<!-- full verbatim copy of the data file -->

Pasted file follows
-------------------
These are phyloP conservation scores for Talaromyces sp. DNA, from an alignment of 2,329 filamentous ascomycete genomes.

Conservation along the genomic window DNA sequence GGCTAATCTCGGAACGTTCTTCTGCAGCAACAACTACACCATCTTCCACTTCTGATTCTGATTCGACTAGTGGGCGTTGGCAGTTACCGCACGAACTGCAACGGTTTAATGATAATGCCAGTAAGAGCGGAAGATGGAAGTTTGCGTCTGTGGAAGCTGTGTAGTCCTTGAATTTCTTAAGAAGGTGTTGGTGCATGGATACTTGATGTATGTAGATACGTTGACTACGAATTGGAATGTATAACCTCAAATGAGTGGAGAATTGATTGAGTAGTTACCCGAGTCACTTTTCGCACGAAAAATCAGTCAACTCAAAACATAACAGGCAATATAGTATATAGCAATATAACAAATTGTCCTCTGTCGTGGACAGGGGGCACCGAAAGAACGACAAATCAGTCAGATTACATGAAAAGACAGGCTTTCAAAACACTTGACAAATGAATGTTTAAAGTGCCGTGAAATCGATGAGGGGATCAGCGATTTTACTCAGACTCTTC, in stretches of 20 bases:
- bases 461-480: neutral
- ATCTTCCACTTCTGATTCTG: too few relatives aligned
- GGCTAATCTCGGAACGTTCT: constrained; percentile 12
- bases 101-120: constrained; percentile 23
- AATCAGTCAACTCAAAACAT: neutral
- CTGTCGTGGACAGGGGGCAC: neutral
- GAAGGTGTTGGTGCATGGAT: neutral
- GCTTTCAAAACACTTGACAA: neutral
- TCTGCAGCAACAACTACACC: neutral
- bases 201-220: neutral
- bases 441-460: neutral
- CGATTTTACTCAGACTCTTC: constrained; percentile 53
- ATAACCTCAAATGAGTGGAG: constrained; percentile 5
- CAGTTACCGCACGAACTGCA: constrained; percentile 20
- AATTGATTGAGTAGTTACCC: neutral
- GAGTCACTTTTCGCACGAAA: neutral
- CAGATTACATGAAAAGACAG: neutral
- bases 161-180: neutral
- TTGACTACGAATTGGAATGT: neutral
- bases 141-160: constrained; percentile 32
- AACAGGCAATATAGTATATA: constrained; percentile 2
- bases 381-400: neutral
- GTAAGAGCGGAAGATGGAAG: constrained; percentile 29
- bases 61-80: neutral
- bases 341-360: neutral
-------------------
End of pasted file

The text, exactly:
These are phyloP conservation scores for Talaromyces sp. DNA, from an alignment of 2,329 filamentous ascomycete genomes.

Conservation along the genomic window DNA sequence GGCTAATCTCGGAACGTTCTTCTGCAGCAACAACTACACCATCTTCCACTTCTGATTCTGATTCGACTAGTGGGCGTTGGCAGTTACCGCACGAACTGCAACGGTTTAATGATAATGCCAGTAAGAGCGGAAGATGGAAGTTTGCGTCTGTGGAAGCTGTGTAGTCCTTGAATTTCTTAAGAAGGTGTTGGTGCATGGATACTTGATGTATGTAGATACGTTGACTACGAATTGGAATGTATAACCTCAAATGAGTGGAGAATTGATTGAGTAGTTACCCGAGTCACTTTTCGCACGAAAAATCAGTCAACTCAAAACATAACAGGCAATATAGTATATAGCAATATAACAAATTGTCCTCTGTCGTGGACAGGGGGCACCGAAAGAACGACAAATCAGTCAGATTACATGAAAAGACAGGCTTTCAAAACACTTGACAAATGAATGTTTAAAGTGCCGTGAAATCGATGAGGGGATCAGCGATTTTACTCAGACTCTTC, in stretches of 20 bases:
- bases 461-480: neutral
- ATCTTCCACTTCTGATTCTG: too few relatives aligned
- GGCTAATCTCGGAACGTTCT: constrained; percentile 12
- bases 101-120: constrained; percentile 23
- AATCAGTCAACTCAAAACAT: neutral
- CTGTCGTGGACAGGGGGCAC: neutral
- GAAGGTGTTGGTGCATGGAT: neutral
- GCTTTCAAAACACTTGACAA: neutral
- TCTGCAGCAACAACTACACC: neutral
- bases 201-220: neutral
- bases 441-460: neutral
- CGATTTTACTCAGACTCTTC: constrained; percentile 53
- ATAACCTCAAATGAGTGGAG: constrained; percentile 5
- CAGTTACCGCACGAACTGCA: constrained; percentile 20
- AATTGATTGAGTAGTTACCC: neutral
- GAGTCACTTTTCGCACGAAA: neutral
- CAGATTACATGAAAAGACAG: neutral
- bases 161-180: neutral
- TTGACTACGAATTGGAATGT: neutral
- bases 141-160: constrained; percentile 32
- AACAGGCAATATAGTATATA: constrained; percentile 2
- bases 381-400: neutral
- GTAAGAGCGGAAGATGGAAG: constrained; percentile 29
- bases 61-80: neutral
- bases 341-360: neutral